Background: Although nurses insert and care for many Foley catheters, little is known about nurses' attitudes and knowledge regarding indications for catheter use or methods to prevent catheter-associated urinary tract infection (CAUTI). Methods: An Internet-based survey was sent to a random sample of registered nurses (RNs) in Minnesota. The survey contained demographic questions and 5-point Likert-scale questions regarding indications for Foley catheter placement and effectiveness of various interventions for preventing CAUTI. Results: Nurses perceived early catheter removal as the most effective intervention to prevent CAUTI (mean score, 4.5; range 1-5). Compared with other RNs, those reporting additional catheter education were more likely to rate interventions to prevent CAUTI as effective, regardless of whether the interventions actually reduce the incidence of symptomatic CAUTI or asymptomatic bacteriuria/funguria. Intensive care unit RNs were significantly more likely than other RNs to endorse that a Foley catheter was indicated for any given clinical scenario and to endorse antimicrobial-coated catheters as effective in preventing CAUTI. Most respondents reported no institutional guidance regarding catheterization. Conclusion: Although the surveyed Minnesota RNs demonstrated high-level awareness of the utility of early Foley catheter removal for preventing CAUTI, other aspects of their catheter-related knowledge were concerning. Improving these deficits may help improve catheter-related practice.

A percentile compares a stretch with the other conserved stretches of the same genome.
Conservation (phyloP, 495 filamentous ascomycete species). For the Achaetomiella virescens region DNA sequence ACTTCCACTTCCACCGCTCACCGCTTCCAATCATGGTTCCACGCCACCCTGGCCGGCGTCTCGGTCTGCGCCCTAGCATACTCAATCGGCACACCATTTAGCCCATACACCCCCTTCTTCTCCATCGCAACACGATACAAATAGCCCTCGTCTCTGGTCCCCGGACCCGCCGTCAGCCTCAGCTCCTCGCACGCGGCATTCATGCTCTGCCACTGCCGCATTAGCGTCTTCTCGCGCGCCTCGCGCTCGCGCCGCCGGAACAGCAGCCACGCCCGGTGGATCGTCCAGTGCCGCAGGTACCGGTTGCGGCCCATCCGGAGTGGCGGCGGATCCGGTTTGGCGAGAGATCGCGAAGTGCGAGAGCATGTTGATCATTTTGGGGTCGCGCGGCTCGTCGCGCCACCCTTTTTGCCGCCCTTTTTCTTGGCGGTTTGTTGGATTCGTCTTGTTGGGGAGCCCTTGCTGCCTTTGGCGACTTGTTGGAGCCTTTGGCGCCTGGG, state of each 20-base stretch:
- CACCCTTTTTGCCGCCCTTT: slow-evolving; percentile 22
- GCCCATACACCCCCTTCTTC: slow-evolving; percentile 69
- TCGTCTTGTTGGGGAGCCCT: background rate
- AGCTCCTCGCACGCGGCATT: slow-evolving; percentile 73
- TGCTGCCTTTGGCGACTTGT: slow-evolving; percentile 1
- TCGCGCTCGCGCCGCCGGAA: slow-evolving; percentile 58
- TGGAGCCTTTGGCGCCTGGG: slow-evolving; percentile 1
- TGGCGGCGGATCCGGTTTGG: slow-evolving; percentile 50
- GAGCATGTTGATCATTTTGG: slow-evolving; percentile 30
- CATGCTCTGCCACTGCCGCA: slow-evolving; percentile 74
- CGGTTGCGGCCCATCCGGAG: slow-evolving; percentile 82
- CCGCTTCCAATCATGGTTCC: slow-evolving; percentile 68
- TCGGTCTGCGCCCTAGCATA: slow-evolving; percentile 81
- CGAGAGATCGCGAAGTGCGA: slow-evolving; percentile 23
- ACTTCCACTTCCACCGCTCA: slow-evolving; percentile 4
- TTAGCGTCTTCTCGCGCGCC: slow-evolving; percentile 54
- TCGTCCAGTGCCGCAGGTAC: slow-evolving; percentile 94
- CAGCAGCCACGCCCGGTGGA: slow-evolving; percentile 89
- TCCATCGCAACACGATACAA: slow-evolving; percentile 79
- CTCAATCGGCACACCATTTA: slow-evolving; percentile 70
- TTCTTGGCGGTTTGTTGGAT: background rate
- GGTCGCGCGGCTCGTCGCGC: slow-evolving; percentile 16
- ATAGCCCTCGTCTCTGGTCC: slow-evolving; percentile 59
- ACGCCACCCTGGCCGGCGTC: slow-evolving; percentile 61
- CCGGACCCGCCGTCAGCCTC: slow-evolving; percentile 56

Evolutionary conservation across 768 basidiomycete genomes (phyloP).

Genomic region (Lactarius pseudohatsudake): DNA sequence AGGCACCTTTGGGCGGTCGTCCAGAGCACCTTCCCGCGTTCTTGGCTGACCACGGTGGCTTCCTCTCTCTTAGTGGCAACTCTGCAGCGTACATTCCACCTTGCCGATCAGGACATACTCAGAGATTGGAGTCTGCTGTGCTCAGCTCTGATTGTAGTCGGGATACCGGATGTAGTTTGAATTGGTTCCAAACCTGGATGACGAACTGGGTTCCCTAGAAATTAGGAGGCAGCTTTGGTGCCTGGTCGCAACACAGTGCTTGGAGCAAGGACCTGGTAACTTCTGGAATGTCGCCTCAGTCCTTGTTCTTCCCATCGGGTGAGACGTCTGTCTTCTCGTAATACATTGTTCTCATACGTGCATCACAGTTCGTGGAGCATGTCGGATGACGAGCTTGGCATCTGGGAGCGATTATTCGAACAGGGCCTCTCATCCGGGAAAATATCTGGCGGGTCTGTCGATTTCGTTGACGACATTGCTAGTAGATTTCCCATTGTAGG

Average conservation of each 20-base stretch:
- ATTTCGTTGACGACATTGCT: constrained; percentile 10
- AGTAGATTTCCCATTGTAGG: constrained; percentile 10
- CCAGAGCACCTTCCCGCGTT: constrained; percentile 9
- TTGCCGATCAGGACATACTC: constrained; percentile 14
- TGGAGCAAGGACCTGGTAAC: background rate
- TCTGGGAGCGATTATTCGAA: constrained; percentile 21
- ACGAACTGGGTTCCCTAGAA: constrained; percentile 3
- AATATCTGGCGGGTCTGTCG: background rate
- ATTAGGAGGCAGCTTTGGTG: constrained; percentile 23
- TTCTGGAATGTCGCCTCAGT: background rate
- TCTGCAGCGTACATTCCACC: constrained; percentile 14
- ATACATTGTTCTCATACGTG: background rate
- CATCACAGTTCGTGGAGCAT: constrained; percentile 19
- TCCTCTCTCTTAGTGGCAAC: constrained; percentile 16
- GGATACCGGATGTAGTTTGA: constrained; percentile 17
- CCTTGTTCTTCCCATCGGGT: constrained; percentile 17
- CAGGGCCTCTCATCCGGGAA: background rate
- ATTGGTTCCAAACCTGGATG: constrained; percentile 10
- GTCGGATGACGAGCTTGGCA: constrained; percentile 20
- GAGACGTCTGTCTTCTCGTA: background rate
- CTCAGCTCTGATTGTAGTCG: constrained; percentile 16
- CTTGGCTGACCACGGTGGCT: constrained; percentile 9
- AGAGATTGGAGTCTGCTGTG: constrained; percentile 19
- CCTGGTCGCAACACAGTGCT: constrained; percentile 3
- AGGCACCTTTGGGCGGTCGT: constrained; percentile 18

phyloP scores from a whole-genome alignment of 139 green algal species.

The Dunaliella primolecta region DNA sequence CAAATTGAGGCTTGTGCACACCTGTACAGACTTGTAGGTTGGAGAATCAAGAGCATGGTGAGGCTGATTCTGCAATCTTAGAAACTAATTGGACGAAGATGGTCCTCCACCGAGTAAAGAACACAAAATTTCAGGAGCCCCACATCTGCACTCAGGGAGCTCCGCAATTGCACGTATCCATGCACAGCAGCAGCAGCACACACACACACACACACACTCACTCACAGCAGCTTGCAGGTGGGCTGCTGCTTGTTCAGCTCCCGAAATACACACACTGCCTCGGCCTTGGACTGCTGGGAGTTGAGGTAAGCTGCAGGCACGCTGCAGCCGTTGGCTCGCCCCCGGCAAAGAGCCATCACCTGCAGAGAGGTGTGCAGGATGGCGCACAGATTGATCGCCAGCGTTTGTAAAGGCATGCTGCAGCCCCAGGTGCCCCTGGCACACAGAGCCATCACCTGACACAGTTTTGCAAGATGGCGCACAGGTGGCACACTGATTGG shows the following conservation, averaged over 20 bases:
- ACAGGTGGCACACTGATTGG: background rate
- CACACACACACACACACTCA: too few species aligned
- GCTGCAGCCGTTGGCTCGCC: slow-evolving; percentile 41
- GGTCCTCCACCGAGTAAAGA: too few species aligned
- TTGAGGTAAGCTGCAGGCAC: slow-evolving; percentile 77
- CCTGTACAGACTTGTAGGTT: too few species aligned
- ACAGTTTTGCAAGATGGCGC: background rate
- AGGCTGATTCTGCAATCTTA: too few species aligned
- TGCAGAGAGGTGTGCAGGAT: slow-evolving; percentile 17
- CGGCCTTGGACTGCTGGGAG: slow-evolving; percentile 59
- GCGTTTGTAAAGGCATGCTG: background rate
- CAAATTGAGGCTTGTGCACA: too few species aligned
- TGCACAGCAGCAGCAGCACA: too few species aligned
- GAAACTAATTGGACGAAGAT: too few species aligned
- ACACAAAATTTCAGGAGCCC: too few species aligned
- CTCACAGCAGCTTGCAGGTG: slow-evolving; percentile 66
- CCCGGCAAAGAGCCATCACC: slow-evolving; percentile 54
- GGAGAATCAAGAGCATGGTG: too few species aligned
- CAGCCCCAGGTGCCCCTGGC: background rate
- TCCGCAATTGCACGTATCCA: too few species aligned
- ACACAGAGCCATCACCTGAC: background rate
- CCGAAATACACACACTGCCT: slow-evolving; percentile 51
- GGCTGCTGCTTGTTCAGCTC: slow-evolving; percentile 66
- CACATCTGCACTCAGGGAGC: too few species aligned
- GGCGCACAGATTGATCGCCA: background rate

- Urinary catheter
- urinary tract infection